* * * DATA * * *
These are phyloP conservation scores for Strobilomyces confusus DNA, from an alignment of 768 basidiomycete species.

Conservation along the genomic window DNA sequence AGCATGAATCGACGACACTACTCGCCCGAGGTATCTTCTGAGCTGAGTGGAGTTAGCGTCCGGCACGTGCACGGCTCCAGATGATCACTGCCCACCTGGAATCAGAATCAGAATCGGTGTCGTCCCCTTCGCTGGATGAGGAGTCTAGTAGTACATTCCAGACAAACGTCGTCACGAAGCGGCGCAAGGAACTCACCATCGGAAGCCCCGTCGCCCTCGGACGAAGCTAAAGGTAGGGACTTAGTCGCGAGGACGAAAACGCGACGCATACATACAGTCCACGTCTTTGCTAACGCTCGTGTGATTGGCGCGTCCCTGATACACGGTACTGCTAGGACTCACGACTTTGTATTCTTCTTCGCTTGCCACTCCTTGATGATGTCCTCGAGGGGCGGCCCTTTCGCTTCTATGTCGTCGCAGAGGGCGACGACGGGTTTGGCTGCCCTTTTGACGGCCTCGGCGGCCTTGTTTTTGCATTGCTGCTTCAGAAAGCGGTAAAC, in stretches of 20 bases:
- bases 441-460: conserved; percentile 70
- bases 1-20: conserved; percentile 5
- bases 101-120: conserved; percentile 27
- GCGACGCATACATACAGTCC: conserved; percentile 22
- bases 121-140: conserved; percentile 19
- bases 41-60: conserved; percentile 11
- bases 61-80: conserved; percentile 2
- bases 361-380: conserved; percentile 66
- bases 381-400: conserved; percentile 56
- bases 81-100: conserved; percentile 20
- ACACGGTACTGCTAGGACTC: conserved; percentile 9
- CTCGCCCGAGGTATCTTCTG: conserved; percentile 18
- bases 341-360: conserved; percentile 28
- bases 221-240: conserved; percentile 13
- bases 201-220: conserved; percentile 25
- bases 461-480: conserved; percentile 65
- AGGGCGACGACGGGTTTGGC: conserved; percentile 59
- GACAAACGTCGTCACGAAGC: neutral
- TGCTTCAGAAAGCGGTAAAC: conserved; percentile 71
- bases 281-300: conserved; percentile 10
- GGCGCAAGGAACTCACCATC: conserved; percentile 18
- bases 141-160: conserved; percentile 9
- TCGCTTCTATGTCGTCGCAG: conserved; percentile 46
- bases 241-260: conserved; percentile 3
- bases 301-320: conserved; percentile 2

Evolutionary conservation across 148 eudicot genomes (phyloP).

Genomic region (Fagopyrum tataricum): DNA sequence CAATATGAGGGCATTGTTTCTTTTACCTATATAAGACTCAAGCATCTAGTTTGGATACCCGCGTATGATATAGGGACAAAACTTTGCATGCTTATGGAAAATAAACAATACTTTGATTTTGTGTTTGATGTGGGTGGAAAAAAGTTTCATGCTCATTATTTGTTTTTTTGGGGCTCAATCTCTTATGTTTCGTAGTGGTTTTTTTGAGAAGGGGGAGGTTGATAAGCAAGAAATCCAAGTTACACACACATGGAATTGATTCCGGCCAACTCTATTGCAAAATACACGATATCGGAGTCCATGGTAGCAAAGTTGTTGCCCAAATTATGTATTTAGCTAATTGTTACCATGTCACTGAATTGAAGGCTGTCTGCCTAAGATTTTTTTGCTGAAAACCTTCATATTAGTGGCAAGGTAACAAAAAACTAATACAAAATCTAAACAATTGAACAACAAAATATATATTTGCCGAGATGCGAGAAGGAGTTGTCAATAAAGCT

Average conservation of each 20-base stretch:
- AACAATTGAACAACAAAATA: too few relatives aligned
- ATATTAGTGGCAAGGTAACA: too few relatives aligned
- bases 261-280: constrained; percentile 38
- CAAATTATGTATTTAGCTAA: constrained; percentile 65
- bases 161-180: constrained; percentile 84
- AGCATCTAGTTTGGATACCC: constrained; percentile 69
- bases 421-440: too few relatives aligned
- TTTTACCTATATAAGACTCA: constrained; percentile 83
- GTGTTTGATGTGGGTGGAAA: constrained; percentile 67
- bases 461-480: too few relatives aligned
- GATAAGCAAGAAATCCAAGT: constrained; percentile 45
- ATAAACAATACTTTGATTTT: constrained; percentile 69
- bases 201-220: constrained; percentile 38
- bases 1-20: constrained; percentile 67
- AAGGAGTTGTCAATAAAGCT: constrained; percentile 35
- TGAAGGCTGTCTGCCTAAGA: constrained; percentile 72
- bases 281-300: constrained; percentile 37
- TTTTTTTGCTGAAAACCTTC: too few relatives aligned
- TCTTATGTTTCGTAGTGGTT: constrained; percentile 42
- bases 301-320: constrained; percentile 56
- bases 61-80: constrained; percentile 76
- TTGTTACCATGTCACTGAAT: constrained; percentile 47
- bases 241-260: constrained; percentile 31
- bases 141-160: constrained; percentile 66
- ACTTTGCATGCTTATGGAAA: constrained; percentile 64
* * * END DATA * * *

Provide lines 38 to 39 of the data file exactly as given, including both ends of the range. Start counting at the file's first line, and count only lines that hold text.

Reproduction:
- TTTTACCTATATAAGACTCA: constrained; percentile 83
- GTGTTTGATGTGGGTGGAAA: constrained; percentile 67